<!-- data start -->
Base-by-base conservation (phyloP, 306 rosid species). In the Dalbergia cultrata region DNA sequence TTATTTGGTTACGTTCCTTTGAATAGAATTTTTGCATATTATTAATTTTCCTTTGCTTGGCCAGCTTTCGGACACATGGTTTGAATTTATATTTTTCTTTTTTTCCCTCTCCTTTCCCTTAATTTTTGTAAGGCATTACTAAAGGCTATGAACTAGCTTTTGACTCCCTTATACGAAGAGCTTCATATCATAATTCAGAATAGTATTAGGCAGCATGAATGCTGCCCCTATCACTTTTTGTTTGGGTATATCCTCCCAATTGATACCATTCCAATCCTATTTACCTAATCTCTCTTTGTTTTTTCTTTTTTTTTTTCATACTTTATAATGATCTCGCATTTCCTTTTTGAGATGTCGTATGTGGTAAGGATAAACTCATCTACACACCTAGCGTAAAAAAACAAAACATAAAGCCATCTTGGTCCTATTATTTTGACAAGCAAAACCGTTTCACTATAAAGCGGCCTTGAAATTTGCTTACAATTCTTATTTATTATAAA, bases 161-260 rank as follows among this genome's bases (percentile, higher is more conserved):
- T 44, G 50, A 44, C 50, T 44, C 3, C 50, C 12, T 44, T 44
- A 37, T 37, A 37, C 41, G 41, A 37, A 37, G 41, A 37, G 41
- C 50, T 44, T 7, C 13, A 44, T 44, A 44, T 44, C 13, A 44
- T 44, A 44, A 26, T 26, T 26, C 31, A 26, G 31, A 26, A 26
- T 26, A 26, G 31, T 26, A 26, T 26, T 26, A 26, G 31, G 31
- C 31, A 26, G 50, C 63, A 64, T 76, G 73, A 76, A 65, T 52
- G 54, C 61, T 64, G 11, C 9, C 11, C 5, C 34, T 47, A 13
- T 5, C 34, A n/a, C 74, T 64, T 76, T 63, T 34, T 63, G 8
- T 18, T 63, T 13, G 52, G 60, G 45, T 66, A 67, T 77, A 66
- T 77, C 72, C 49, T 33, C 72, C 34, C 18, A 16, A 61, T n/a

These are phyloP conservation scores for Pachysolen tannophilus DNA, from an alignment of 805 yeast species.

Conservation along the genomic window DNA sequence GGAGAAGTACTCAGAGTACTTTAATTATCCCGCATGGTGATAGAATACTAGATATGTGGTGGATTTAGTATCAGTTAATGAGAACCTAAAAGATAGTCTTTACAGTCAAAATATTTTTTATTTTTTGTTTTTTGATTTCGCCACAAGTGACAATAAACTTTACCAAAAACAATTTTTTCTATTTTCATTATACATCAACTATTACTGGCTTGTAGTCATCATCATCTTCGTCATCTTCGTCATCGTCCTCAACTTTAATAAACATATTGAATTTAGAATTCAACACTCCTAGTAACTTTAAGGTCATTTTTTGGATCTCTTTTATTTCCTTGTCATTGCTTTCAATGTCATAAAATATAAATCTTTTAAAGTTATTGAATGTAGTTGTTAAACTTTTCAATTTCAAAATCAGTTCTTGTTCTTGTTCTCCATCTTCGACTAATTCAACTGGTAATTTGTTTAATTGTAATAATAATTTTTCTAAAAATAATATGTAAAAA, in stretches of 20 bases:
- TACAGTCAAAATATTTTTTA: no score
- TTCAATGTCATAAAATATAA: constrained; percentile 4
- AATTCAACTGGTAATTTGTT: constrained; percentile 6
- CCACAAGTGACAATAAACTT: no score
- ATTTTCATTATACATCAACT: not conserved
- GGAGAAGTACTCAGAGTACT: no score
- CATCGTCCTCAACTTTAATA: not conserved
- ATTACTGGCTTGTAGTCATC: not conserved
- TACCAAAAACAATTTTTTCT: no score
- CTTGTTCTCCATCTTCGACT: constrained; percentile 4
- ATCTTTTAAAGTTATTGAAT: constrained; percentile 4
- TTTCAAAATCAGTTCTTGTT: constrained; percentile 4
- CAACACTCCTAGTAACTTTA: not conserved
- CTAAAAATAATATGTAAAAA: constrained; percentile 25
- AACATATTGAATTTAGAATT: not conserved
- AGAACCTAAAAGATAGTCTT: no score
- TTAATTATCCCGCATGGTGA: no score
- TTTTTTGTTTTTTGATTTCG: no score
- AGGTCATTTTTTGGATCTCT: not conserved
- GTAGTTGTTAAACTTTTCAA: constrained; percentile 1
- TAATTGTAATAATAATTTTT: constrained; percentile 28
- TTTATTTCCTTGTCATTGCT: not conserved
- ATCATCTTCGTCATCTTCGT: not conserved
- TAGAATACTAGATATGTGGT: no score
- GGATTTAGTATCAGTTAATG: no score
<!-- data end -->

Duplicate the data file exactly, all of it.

Base-by-base conservation (phyloP, 306 rosid species). In the Dalbergia cultrata region DNA sequence TTATTTGGTTACGTTCCTTTGAATAGAATTTTTGCATATTATTAATTTTCCTTTGCTTGGCCAGCTTTCGGACACATGGTTTGAATTTATATTTTTCTTTTTTTCCCTCTCCTTTCCCTTAATTTTTGTAAGGCATTACTAAAGGCTATGAACTAGCTTTTGACTCCCTTATACGAAGAGCTTCATATCATAATTCAGAATAGTATTAGGCAGCATGAATGCTGCCCCTATCACTTTTTGTTTGGGTATATCCTCCCAATTGATACCATTCCAATCCTATTTACCTAATCTCTCTTTGTTTTTTCTTTTTTTTTTTCATACTTTATAATGATCTCGCATTTCCTTTTTGAGATGTCGTATGTGGTAAGGATAAACTCATCTACACACCTAGCGTAAAAAAACAAAACATAAAGCCATCTTGGTCCTATTATTTTGACAAGCAAAACCGTTTCACTATAAAGCGGCCTTGAAATTTGCTTACAATTCTTATTTATTATAAA, bases 161-260 rank as follows among this genome's bases (percentile, higher is more conserved):
- T 44, G 50, A 44, C 50, T 44, C 3, C 50, C 12, T 44, T 44
- A 37, T 37, A 37, C 41, G 41, A 37, A 37, G 41, A 37, G 41
- C 50, T 44, T 7, C 13, A 44, T 44, A 44, T 44, C 13, A 44
- T 44, A 44, A 26, T 26, T 26, C 31, A 26, G 31, A 26, A 26
- T 26, A 26, G 31, T 26, A 26, T 26, T 26, A 26, G 31, G 31
- C 31, A 26, G 50, C 63, A 64, T 76, G 73, A 76, A 65, T 52
- G 54, C 61, T 64, G 11, C 9, C 11, C 5, C 34, T 47, A 13
- T 5, C 34, A n/a, C 74, T 64, T 76, T 63, T 34, T 63, G 8
- T 18, T 63, T 13, G 52, G 60, G 45, T 66, A 67, T 77, A 66
- T 77, C 72, C 49, T 33, C 72, C 34, C 18, A 16, A 61, T n/a

These are phyloP conservation scores for Pachysolen tannophilus DNA, from an alignment of 805 yeast species.

Conservation along the genomic window DNA sequence GGAGAAGTACTCAGAGTACTTTAATTATCCCGCATGGTGATAGAATACTAGATATGTGGTGGATTTAGTATCAGTTAATGAGAACCTAAAAGATAGTCTTTACAGTCAAAATATTTTTTATTTTTTGTTTTTTGATTTCGCCACAAGTGACAATAAACTTTACCAAAAACAATTTTTTCTATTTTCATTATACATCAACTATTACTGGCTTGTAGTCATCATCATCTTCGTCATCTTCGTCATCGTCCTCAACTTTAATAAACATATTGAATTTAGAATTCAACACTCCTAGTAACTTTAAGGTCATTTTTTGGATCTCTTTTATTTCCTTGTCATTGCTTTCAATGTCATAAAATATAAATCTTTTAAAGTTATTGAATGTAGTTGTTAAACTTTTCAATTTCAAAATCAGTTCTTGTTCTTGTTCTCCATCTTCGACTAATTCAACTGGTAATTTGTTTAATTGTAATAATAATTTTTCTAAAAATAATATGTAAAAA, in stretches of 20 bases:
- TACAGTCAAAATATTTTTTA: no score
- TTCAATGTCATAAAATATAA: constrained; percentile 4
- AATTCAACTGGTAATTTGTT: constrained; percentile 6
- CCACAAGTGACAATAAACTT: no score
- ATTTTCATTATACATCAACT: not conserved
- GGAGAAGTACTCAGAGTACT: no score
- CATCGTCCTCAACTTTAATA: not conserved
- ATTACTGGCTTGTAGTCATC: not conserved
- TACCAAAAACAATTTTTTCT: no score
- CTTGTTCTCCATCTTCGACT: constrained; percentile 4
- ATCTTTTAAAGTTATTGAAT: constrained; percentile 4
- TTTCAAAATCAGTTCTTGTT: constrained; percentile 4
- CAACACTCCTAGTAACTTTA: not conserved
- CTAAAAATAATATGTAAAAA: constrained; percentile 25
- AACATATTGAATTTAGAATT: not conserved
- AGAACCTAAAAGATAGTCTT: no score
- TTAATTATCCCGCATGGTGA: no score
- TTTTTTGTTTTTTGATTTCG: no score
- AGGTCATTTTTTGGATCTCT: not conserved
- GTAGTTGTTAAACTTTTCAA: constrained; percentile 1
- TAATTGTAATAATAATTTTT: constrained; percentile 28
- TTTATTTCCTTGTCATTGCT: not conserved
- ATCATCTTCGTCATCTTCGT: not conserved
- TAGAATACTAGATATGTGGT: no score
- GGATTTAGTATCAGTTAATG: no score